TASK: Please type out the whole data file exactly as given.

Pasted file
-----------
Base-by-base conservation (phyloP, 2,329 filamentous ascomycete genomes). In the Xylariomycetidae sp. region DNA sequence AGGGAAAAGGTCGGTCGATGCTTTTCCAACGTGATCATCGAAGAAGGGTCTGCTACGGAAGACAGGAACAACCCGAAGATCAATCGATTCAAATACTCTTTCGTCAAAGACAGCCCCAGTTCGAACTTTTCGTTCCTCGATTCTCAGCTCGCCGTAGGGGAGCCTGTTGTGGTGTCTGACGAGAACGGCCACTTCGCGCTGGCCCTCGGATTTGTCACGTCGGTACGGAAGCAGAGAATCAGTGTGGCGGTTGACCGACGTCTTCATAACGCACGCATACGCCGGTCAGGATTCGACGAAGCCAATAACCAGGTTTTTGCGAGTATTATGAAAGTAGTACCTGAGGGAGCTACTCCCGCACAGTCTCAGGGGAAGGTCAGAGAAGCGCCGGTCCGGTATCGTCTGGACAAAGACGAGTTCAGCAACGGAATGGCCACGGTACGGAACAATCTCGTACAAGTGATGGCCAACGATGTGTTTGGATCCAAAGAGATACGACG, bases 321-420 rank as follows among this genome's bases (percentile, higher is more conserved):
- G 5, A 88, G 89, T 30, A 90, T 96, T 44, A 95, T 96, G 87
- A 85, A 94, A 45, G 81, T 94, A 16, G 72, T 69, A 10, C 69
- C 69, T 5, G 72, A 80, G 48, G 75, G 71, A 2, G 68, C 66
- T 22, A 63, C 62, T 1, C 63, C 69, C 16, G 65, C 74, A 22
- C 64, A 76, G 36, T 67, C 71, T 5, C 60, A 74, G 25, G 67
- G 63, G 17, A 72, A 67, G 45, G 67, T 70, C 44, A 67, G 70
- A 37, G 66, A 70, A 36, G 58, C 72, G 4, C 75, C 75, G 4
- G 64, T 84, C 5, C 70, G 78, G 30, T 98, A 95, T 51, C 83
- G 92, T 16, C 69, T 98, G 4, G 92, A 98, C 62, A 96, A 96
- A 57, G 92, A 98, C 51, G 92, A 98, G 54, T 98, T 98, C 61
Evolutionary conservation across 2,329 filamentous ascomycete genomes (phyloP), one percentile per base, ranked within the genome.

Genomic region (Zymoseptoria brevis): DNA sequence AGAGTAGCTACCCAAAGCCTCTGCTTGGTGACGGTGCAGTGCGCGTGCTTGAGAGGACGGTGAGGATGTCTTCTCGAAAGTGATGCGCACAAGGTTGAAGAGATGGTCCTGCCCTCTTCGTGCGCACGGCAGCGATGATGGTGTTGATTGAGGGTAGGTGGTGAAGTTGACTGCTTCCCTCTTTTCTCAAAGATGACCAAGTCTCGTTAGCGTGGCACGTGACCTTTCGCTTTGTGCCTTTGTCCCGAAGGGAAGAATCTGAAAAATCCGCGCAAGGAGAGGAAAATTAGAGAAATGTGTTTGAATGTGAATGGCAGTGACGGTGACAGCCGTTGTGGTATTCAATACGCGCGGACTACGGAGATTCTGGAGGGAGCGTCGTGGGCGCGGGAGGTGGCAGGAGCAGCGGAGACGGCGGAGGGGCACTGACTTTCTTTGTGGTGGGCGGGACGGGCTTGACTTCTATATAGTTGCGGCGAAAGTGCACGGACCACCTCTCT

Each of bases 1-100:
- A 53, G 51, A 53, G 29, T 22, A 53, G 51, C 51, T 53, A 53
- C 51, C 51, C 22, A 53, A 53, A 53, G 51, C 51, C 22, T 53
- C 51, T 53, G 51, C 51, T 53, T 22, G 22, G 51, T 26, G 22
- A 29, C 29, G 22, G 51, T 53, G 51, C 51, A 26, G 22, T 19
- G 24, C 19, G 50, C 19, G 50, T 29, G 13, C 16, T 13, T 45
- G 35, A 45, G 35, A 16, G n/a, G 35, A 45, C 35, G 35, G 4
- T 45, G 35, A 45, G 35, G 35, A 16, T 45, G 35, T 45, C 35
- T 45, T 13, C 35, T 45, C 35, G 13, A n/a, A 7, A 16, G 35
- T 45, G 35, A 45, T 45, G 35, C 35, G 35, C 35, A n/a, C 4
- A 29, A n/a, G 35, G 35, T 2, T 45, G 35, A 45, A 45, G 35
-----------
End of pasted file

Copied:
Base-by-base conservation (phyloP, 2,329 filamentous ascomycete genomes). In the Xylariomycetidae sp. region DNA sequence AGGGAAAAGGTCGGTCGATGCTTTTCCAACGTGATCATCGAAGAAGGGTCTGCTACGGAAGACAGGAACAACCCGAAGATCAATCGATTCAAATACTCTTTCGTCAAAGACAGCCCCAGTTCGAACTTTTCGTTCCTCGATTCTCAGCTCGCCGTAGGGGAGCCTGTTGTGGTGTCTGACGAGAACGGCCACTTCGCGCTGGCCCTCGGATTTGTCACGTCGGTACGGAAGCAGAGAATCAGTGTGGCGGTTGACCGACGTCTTCATAACGCACGCATACGCCGGTCAGGATTCGACGAAGCCAATAACCAGGTTTTTGCGAGTATTATGAAAGTAGTACCTGAGGGAGCTACTCCCGCACAGTCTCAGGGGAAGGTCAGAGAAGCGCCGGTCCGGTATCGTCTGGACAAAGACGAGTTCAGCAACGGAATGGCCACGGTACGGAACAATCTCGTACAAGTGATGGCCAACGATGTGTTTGGATCCAAAGAGATACGACG, bases 321-420 rank as follows among this genome's bases (percentile, higher is more conserved):
- G 5, A 88, G 89, T 30, A 90, T 96, T 44, A 95, T 96, G 87
- A 85, A 94, A 45, G 81, T 94, A 16, G 72, T 69, A 10, C 69
- C 69, T 5, G 72, A 80, G 48, G 75, G 71, A 2, G 68, C 66
- T 22, A 63, C 62, T 1, C 63, C 69, C 16, G 65, C 74, A 22
- C 64, A 76, G 36, T 67, C 71, T 5, C 60, A 74, G 25, G 67
- G 63, G 17, A 72, A 67, G 45, G 67, T 70, C 44, A 67, G 70
- A 37, G 66, A 70, A 36, G 58, C 72, G 4, C 75, C 75, G 4
- G 64, T 84, C 5, C 70, G 78, G 30, T 98, A 95, T 51, C 83
- G 92, T 16, C 69, T 98, G 4, G 92, A 98, C 62, A 96, A 96
- A 57, G 92, A 98, C 51, G 92, A 98, G 54, T 98, T 98, C 61
Evolutionary conservation across 2,329 filamentous ascomycete genomes (phyloP), one percentile per base, ranked within the genome.

Genomic region (Zymoseptoria brevis): DNA sequence AGAGTAGCTACCCAAAGCCTCTGCTTGGTGACGGTGCAGTGCGCGTGCTTGAGAGGACGGTGAGGATGTCTTCTCGAAAGTGATGCGCACAAGGTTGAAGAGATGGTCCTGCCCTCTTCGTGCGCACGGCAGCGATGATGGTGTTGATTGAGGGTAGGTGGTGAAGTTGACTGCTTCCCTCTTTTCTCAAAGATGACCAAGTCTCGTTAGCGTGGCACGTGACCTTTCGCTTTGTGCCTTTGTCCCGAAGGGAAGAATCTGAAAAATCCGCGCAAGGAGAGGAAAATTAGAGAAATGTGTTTGAATGTGAATGGCAGTGACGGTGACAGCCGTTGTGGTATTCAATACGCGCGGACTACGGAGATTCTGGAGGGAGCGTCGTGGGCGCGGGAGGTGGCAGGAGCAGCGGAGACGGCGGAGGGGCACTGACTTTCTTTGTGGTGGGCGGGACGGGCTTGACTTCTATATAGTTGCGGCGAAAGTGCACGGACCACCTCTCT

Each of bases 1-100:
- A 53, G 51, A 53, G 29, T 22, A 53, G 51, C 51, T 53, A 53
- C 51, C 51, C 22, A 53, A 53, A 53, G 51, C 51, C 22, T 53
- C 51, T 53, G 51, C 51, T 53, T 22, G 22, G 51, T 26, G 22
- A 29, C 29, G 22, G 51, T 53, G 51, C 51, A 26, G 22, T 19
- G 24, C 19, G 50, C 19, G 50, T 29, G 13, C 16, T 13, T 45
- G 35, A 45, G 35, A 16, G n/a, G 35, A 45, C 35, G 35, G 4
- T 45, G 35, A 45, G 35, G 35, A 16, T 45, G 35, T 45, C 35
- T 45, T 13, C 35, T 45, C 35, G 13, A n/a, A 7, A 16, G 35
- T 45, G 35, A 45, T 45, G 35, C 35, G 35, C 35, A n/a, C 4
- A 29, A n/a, G 35, G 35, T 2, T 45, G 35, A 45, A 45, G 35